Perfect Place: Joshua's Oregon Trail Diary, Book Two

Overview

In Patricia Hermes's Book Two of Joshua's journey West in 1848, we meet the young adventurer once again upon his arrival in Oregon where his new life will begin.

It is the fall of 1848, and Joshua and his family have finally arrived in Oregon. Excited about their new home, they choose a place to build and raise a farm. Though life out West is trying, and they must cope with losses and setbacks, they also experience great success and joy.

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Overview

In Patricia Hermes's Book Two of Joshua's journey West in 1848, we meet the young adventurer once again upon his arrival in Oregon where his new life will begin.

It is the fall of 1848, and Joshua and his family have finally arrived in Oregon. Excited about their new home, they choose a place to build and raise a farm. Though life out West is trying, and they must cope with losses and setbacks, they also experience great success and joy.

Late in 1848, nine-year-old Joshua McCullough starts a second journal, this time recording events in Willamette Valley, Oregon Territory, as his family and others they met on the trail begin to get settled.

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Editorial Reviews

Children's Literature
Part of the "My America" diary series, this is the conclusion to Hermes's Oregon Trail saga for younger readers begun with Westward to Home. To date, most of the Oregon Trail stories inundating the market have concentrated on the excitement of the journey itself. Few discuss what happened after the journey to the Promised Land was achieved. Hermes's emigrants had the ill luck to arrive in 1848 with its heavy rains and floods—and the distracting news of gold discovered in California in January of that year. Nine-year-old Joshua is confronted with these dilemmas, as well as with mourning over trail deaths and unexpected deaths to come. His narrative is low key and matter of fact, geared as it is to the second and third grades. Still, a reasonable feeling for the problems of this particular year in the Oregon Territory is achieved, along with the realization that any place is as perfect as one chooses to make it. The appended historical note and its illustrations are generic. 2002, Scholastic,
— Kathleen Karr
School Library Journal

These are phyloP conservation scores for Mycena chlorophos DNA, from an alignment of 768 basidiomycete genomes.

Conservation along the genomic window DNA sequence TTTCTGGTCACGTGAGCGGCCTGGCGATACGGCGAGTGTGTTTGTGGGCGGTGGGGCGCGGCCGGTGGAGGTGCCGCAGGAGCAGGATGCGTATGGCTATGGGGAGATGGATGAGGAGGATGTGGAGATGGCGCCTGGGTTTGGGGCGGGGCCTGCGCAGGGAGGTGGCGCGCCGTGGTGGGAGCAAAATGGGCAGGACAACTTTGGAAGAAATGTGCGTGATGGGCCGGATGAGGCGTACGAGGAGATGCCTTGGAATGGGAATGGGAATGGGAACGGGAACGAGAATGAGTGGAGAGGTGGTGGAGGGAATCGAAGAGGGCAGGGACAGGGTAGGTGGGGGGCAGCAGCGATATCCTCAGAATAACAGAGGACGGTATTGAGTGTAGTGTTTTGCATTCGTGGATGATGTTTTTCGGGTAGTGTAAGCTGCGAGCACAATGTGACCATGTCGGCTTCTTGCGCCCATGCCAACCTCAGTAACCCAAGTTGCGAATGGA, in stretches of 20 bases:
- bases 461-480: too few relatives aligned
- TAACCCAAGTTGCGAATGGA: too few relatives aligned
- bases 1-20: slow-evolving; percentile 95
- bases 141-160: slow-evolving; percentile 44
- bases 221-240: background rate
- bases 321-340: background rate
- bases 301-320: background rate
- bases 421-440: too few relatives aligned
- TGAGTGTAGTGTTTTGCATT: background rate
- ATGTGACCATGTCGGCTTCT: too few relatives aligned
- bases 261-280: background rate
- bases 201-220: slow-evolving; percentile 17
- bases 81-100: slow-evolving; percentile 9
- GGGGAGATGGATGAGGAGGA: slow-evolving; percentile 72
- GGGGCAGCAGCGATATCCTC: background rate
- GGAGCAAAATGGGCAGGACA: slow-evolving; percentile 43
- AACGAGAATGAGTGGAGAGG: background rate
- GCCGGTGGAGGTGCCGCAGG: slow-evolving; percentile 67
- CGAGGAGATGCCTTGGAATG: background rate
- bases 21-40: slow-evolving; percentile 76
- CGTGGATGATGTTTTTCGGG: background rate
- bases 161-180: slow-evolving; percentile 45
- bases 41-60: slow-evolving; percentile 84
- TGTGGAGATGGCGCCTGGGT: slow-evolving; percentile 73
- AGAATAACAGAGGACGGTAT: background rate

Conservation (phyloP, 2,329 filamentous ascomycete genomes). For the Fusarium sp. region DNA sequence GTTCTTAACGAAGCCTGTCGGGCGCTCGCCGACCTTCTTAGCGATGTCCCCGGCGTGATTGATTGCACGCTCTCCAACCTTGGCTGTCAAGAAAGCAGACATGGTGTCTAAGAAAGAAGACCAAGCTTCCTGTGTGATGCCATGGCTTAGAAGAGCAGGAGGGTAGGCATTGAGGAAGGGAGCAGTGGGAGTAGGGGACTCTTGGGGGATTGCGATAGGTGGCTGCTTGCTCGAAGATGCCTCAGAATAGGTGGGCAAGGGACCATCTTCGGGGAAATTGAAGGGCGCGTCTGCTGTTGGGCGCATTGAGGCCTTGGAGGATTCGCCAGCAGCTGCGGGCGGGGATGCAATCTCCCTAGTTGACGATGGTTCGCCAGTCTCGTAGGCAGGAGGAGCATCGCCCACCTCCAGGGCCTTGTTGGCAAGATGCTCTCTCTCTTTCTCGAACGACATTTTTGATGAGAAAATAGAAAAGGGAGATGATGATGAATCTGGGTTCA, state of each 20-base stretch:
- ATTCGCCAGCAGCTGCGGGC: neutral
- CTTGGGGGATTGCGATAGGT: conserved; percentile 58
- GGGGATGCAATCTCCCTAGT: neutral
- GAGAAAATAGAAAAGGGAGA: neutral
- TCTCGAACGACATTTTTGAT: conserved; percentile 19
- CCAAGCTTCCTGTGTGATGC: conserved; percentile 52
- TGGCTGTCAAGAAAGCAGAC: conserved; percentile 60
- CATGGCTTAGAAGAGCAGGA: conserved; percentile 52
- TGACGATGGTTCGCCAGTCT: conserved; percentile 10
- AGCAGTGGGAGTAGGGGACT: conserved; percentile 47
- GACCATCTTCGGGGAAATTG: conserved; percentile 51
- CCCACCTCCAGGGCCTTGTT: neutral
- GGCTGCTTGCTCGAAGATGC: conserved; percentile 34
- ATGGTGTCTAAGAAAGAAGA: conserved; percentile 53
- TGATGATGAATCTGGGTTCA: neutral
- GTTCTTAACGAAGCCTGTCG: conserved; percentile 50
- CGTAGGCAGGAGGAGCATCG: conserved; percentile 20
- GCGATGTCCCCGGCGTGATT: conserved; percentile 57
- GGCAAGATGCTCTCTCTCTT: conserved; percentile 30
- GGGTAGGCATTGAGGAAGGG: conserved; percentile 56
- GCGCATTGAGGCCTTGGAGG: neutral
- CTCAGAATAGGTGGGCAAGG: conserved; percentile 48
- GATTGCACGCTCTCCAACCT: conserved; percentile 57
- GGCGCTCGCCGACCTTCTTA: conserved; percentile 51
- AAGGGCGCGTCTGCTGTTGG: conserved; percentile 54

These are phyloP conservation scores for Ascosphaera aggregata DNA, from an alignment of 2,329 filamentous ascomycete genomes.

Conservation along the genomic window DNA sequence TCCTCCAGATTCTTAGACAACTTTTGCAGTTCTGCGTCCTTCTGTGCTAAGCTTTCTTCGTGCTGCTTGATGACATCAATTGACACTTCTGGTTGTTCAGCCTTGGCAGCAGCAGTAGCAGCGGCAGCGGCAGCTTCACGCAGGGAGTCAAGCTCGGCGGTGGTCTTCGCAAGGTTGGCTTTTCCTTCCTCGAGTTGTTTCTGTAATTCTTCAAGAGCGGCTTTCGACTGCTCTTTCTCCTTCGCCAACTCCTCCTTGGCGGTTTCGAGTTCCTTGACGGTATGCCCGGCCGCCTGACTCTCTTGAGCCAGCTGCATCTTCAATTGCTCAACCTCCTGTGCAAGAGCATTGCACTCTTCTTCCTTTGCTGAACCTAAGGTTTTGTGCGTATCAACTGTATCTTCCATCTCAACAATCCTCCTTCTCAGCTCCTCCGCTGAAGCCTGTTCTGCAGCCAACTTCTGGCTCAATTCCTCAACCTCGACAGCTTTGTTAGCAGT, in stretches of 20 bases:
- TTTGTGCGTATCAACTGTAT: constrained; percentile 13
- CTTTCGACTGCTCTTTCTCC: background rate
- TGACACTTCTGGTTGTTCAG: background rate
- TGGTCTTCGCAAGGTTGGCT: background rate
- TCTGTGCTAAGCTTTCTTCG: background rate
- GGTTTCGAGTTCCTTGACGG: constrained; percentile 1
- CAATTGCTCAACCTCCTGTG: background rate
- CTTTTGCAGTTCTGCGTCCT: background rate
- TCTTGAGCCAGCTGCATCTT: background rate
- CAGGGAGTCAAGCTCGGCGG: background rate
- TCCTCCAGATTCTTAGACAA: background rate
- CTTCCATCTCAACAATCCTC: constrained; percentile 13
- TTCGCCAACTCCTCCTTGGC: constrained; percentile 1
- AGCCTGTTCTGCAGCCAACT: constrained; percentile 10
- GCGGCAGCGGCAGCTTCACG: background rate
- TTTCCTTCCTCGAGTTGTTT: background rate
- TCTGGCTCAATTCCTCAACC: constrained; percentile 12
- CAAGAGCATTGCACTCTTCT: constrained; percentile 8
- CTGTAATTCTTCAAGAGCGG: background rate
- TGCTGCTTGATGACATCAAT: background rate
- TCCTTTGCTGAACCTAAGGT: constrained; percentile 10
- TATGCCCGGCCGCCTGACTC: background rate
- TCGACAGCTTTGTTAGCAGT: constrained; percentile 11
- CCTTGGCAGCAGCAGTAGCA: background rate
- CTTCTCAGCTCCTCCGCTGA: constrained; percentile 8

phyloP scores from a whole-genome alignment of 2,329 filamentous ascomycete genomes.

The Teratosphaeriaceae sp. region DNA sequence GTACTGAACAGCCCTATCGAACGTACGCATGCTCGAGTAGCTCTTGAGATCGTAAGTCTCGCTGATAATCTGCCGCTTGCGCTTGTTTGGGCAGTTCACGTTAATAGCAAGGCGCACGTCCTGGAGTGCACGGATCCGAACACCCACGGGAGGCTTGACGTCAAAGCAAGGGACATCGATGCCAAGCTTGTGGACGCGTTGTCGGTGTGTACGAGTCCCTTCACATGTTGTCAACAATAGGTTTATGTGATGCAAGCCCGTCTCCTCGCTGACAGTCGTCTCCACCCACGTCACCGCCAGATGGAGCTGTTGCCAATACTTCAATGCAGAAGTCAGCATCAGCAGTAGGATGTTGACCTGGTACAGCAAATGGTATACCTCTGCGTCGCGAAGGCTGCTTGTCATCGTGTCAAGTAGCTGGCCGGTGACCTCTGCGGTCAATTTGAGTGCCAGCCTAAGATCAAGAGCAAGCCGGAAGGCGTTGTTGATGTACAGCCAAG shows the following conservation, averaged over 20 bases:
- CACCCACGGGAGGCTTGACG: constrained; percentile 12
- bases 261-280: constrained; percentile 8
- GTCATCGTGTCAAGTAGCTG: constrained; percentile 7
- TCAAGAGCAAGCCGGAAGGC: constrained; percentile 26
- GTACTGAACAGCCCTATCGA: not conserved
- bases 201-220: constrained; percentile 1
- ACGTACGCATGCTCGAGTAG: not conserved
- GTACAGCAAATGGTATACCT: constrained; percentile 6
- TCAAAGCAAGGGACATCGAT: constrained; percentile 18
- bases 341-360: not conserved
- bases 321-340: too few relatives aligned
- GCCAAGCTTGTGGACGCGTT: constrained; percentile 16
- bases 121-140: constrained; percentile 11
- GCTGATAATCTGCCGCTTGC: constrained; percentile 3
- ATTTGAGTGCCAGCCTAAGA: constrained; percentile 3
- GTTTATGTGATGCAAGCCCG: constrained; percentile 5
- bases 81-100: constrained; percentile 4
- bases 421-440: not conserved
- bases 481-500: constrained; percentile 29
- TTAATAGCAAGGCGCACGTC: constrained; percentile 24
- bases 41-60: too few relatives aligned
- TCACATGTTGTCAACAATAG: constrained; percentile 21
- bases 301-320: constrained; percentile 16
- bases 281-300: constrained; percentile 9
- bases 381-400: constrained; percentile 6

Gr 3-6-A continuation of the story begun in Westward to Home (Scholastic, 2001). Hermes catches readers up to date as the McCulloughs begins their life in Oregon, deftly introducing Joshua's family and selected members of the wagon train. Details of the life in Oregon Country, where families live in tent cities while facing torrential rains and flooding and work their homesteads when the weather permits, are vividly integrated. Stark realities, such as death from sickness, injury, etc., are included as well. Joshua is a typical nine-year-old boy, wanting to be treated like a man. His beloved grandfather understands him and helps him, but is killed helping others in the floods. Readers of the first book will want to follow up on Joshua's adventures, and those who start with this one will want to go back to find out how it all began.-Sally Bates Goodroe, formerly at Harris County Public Library, Houston, TX Copyright 2002 Cahners Business Information.
Kirkus Reviews
Hermes's newest addition to the Dear America series continues Joshua's journal begun in Westward to Home (2000), where his beloved grandfather has exhorted him to "Tell it all, Josh, the good and the not-so-good." In a voice that seems more than a little mature for a nine-year-old, Josh does just that. It's October 1848 and Joshua McCullough and his family are adjusting to life in Oregon's Willamette Valley. They are forced to live in tents while the relentless rains prevent them from clearing land and building a house on their newly claimed property. And constant financial worries have pushed many of their friends to keep on moving to the promised riches of California. When the rains do not abate, the family and their remaining neighbors are forced to call on the generosity of strangers in Oregon City who take them in. Joshua struggles with his place in the world: he wants to be one of the men, but is treated like a boy. When his grandfather drowns, however, he is thrust into maturity. Just when life is looking about as bleak as it can get, the good times finally arrive: the families band together and build small cottages, two new babies are born, and the families settle into their new state. Though this suffers from the constraints of the journal form, Hermes has written an accessible and exciting tale, filled with complex characters. Young readers who are ready to read chapter books will appreciate the large font, generous white space, short diary entries, and fascinating history. (historical note) (Fiction. 7-10)
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Product Details

  • ISBN-13: 9780439199995
  • Publisher: Scholastic, Inc.
  • Publication date: 11/28/2002
  • Series: My America
  • Edition description: 1ST
  • Pages: 128
  • Age range: 7 - 10 Years
  • Lexile: 490L (what's this?)
  • Product dimensions: 5.41 (w) x 7.76 (h) x 0.52 (d)

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